Shared Care was therefore not an informed choice made by the women. Their experience of Shared Care was one of long waiting times, rushed appointments, and a lack of continuity of care after discharge from hospital – some mothers had no follow-up care, others were seen many weeks after discharge and/or had an insufficient number of postnatal visits. The service was perceived by women to be medically focused and inflexible.

This helps to explain why on average 190 women in CMH per year do not have any antenatal care and just over a third of women book very late in pregnancy.

 
It Has All Been Said Before
The authors of the report also note that their desktop review of previous reports indicated that these views were already well documented. The MSCC can confirm this as we were receiving calls about many of the issues described in the report a decade and more ago, especially those related to Shared Care.
 
The Stories
Factors Preventing Early Engagement
Many teens were scared of a positive result:
“I was three and a half months when I found out… I was in denial because I didn’t want to find out I was pregnant. I had no symptoms I just missed my period hoping it would come the next month.”

“I didn’t want to know, I just pretended it wasn’t happening, but deep down I knew.”

Older mothers said:
“I usually don’t. I just get me a midwife when I’m about six months.”

Then there is the story of a Pacific mother who was encouraged to attend prenatal sessions with her LMC. To get to her first check up she had to catch two buses, and it took her two hours with children in tow. Once there it took 15 minutes to complete the checks. The mother was told “you’re fine” and sent home. She did not attend subsequent checks.

Low Health Literacy
This was particularly an issue for Pacific mothers of all ages.

“She told me I had to find a midwife and I was like what is this word? I have never heard this word before.”

“I was told I have to go here and here and here and I was like, why do I have to go to all these places. In Raro I saw one person; it gave me a sore head to think of all these new things.”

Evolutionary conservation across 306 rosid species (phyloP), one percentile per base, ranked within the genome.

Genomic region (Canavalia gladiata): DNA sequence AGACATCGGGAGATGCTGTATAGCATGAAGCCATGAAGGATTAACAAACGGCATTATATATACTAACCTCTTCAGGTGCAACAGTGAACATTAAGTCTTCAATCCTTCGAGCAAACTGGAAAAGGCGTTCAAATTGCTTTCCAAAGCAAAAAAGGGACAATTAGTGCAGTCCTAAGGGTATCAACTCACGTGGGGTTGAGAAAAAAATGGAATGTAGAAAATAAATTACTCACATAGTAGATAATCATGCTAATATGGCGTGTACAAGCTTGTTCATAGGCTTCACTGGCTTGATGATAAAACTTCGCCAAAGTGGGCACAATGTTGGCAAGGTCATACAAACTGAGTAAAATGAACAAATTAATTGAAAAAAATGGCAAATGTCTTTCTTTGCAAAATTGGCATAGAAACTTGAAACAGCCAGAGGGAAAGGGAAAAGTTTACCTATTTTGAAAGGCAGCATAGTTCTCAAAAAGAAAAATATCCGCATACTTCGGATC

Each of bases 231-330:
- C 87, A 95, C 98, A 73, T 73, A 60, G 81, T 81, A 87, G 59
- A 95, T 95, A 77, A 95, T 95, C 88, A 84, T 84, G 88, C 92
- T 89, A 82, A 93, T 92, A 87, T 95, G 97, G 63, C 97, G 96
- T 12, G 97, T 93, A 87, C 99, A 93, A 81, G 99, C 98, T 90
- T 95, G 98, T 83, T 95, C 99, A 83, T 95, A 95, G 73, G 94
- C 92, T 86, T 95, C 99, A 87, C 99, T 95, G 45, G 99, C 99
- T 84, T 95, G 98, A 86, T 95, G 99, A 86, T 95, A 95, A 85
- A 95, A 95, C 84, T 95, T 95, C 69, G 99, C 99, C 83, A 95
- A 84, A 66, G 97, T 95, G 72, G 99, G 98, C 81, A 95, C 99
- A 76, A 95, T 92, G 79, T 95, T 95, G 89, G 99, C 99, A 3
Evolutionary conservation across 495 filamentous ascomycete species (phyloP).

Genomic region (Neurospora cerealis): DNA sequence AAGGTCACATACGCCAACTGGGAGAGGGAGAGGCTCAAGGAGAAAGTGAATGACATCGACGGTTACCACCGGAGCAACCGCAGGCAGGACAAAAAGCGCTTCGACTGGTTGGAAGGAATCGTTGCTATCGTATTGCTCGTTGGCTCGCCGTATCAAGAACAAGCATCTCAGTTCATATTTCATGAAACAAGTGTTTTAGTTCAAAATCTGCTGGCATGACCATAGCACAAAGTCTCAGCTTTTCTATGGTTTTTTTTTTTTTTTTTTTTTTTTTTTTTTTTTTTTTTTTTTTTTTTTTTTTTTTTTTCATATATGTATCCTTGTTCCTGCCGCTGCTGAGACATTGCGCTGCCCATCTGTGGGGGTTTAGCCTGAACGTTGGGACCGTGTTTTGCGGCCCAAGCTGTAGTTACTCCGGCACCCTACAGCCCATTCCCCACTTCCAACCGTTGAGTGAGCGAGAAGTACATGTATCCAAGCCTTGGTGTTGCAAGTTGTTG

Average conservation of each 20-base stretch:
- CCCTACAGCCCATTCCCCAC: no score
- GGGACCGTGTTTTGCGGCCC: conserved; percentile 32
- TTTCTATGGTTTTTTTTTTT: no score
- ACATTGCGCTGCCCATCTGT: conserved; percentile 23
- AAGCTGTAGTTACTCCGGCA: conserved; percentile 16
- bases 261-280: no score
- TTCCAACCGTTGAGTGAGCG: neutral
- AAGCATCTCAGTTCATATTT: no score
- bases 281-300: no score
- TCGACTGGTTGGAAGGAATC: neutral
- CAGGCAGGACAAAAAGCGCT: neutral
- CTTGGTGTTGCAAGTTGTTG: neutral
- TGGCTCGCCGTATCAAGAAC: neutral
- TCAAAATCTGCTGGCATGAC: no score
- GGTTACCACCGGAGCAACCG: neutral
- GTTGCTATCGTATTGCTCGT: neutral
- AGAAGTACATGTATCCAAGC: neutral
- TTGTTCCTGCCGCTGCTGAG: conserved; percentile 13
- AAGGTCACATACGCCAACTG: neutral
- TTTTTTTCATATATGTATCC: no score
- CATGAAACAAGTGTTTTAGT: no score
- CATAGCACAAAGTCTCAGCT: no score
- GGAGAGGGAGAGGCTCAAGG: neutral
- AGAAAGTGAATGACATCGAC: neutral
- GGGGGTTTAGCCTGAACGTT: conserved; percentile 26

Religious and Cultural Beliefs
Pacific women know very little about the symptoms of pregnancy even with subsequent pregnancies:
“There’s no way we would talk about anything like that in our family, no-one in my culture does, you have to find out from your friends.”

Interworkforce Rivalry
Interworkforce rivalry and patch protection were obvious to mothers and families:

“I had a show and bad cramps, I waited three days and the baby still didn’t come. I couldn’t sleep or anything. I rang the hospital and they kept saying don’t come, it’s not time. I finally rang my own midwife because I was scared, I was worried I would be too tired to push this baby out. My midwife met me at the hospital and she told them off. I heard them argue up in there.”

History of State/Government Intervention
Vulnerable mothers described difficulties with any mainstream service because of historical and on-going relationships with CYF, the Police, and Work and Income.

“When I told her my age she looked at me funny and I was a bit terrified because she asked me who’s my supporters and I was worried in case she was going to get CYF.”

“They (Social Service provider) sent someone to help me; it took them two years to get through my door.”

Barriers to Access
Mothers highlighted significant issues with the continuity of care.

“I never had a midwife, due to when I did have a midwife she was very judgemental because of my age being pregnant young … so I felt uncomfortable so I just basically looked after myself through the whole 9 months and gave birth in my own bath tub, I didn’t go to hospital … I just did it on my own.”

“The day I gave birth to my daughter my midwife didn’t come and didn’t see me until three weeks later. They gave me someone else when I was in labour and I was like “who the hell are you?’ ”

Staff Attitudes and Lack of Cultural Competency
The lack of compassion is incredible.

“So I had my baby at midnight and she told me I could stay until I went to the toilet. At 4am I went to the toilet and she told me to leave. It was the middle of winter and I am sitting in the foyer waiting for my mum to come back and pick me up with my new baby. My mum only just left two hours before because they said she can’t stay the night. I was thinking of her petrol.”

“I was looking out the hospital window in my room and I could see my mum sitting in the dark at Middlemore train station and we were both crying.”

The research also highlighted that the women they interviewed very rarely complain about the service they received even when it is very bad. Others issues discussed with the mothers included accessing affordable and appropriate contraception, reducing or stopping smoking during pregnancy, and developing culturally appropriate nutritional interventions to reduce pre-pregnancy obesity.

 
Recommendations
The report includes a number of recommendations on how to achieve quality in maternity care across culturally diverse populations, doing something urgently about the poor service to teen, young, Māori, Pacific and other vulnerable mothers, the need to consider the whole maternity care system when making changes, and reviewing the mechanisms used by CMH for patient and consumer input.

The MSCC considers that similar problems exist with the maternity services provided to these groups of mothers in West Auckland, and recommends that Waitemata DHB undertakes a similar survey of women who have given birth at Waitakere Hospital.